National Geographic : 1899 Dec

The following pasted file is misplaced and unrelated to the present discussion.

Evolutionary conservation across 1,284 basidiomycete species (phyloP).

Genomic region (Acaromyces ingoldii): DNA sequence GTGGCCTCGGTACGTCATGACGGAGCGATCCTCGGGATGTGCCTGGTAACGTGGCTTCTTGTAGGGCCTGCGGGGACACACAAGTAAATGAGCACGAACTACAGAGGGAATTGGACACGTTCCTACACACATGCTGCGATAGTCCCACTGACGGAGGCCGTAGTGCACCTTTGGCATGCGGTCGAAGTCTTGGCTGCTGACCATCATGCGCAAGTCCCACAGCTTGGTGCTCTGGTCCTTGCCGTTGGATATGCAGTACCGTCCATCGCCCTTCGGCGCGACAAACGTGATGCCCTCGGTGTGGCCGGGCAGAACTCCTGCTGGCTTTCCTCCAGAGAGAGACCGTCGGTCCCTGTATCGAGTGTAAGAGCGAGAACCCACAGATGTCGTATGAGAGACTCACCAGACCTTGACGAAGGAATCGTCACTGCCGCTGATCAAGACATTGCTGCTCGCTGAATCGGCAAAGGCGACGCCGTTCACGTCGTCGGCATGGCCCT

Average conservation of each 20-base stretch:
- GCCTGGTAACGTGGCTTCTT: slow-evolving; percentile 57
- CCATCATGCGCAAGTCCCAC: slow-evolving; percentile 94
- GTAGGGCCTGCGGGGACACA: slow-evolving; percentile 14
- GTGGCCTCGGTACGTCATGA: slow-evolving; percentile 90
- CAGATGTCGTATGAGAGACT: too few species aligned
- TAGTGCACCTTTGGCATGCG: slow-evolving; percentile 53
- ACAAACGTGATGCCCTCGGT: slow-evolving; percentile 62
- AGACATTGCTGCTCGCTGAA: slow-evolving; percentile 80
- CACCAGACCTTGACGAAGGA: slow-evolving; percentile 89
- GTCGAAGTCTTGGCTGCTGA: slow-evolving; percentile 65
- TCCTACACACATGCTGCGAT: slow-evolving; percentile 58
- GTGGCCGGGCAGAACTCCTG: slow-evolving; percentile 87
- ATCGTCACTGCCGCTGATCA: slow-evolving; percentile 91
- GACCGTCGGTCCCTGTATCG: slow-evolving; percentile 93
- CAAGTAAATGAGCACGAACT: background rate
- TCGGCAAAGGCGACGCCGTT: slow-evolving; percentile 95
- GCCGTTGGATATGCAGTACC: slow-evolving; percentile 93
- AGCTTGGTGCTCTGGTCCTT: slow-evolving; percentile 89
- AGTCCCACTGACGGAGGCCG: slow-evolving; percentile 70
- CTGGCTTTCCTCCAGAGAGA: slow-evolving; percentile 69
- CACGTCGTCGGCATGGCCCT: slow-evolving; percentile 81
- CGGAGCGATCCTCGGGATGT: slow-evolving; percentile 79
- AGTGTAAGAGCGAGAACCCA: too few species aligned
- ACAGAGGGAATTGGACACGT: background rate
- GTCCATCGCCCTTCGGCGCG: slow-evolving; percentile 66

THE WELLMAN POLAR EXPEDITION honor the Norwegian for what he did, and we expect great things of the young Italian prince, the Duke of Abruzzi. Upon meet ing him in Franz Josef Land we went aboard his ship and wel comed him to the region of ice and snow and wished him good luck in a fashion which I feel sure was hearty and sincerely American. We may have differences of opinion as to the value of reaching the Pole. If we apply the utilitarian test, it is of small moment; but so is a poem. And what is polar exploration but an epic of endeavor, in which all sordidness is left behind, and in which a man, knowing the risks and the chances of failure, ventures his life and his all in a combat against the forces of ignorance? For I deem it beneath the dignity of man, having once set out to reach that mathematical point which marks the northern termination of the axis of our earth, which stands as a sign of his failure to dominate those millions of square miles of un known country, to give it up because the night is dark and the road is long. He will not give it up. The polar explorer typifies that outdoor spirit of the race which has led conquering man across all seas and through all lands, of that thirst for knowing all that is to be known which has led him to the depths of the ocean, to the tops of mountains, to dig in musty caves, to analyze the rays of light from distant worlds, to delve in the geologic records of past times. It will carry him to the North Pole, too, and that before many years shall have passed. Any one who supposes anything else of man doesn't know man. His acquaint ance with human nature-with the nature of the adventurous races of our zone and times-is limited. The eyes of the scientific world are turning with more and more eagerness to the Antarctic regions. Little now remains beyond the Pole itself-in the Arctics; but in the far south there is great work to be done in every field of scientific explo ration and investigation. I have here the suggestion to make to the National Geographic Society, and I make it after a care ful study of the situation in all its bearings. It is that this Society institute a movement whose object shall be to gain from Congress an appropriation for an American Antarctic Expedi tion, to work in harmony with the expeditions which are to go into that field from England and Germany. The modest sum of $150,000 would equip a creditable expedition bearing our flag, and it is my belief that even in this utilitarian age the American Congress can be induced to devote such a small sum to such a great purpose.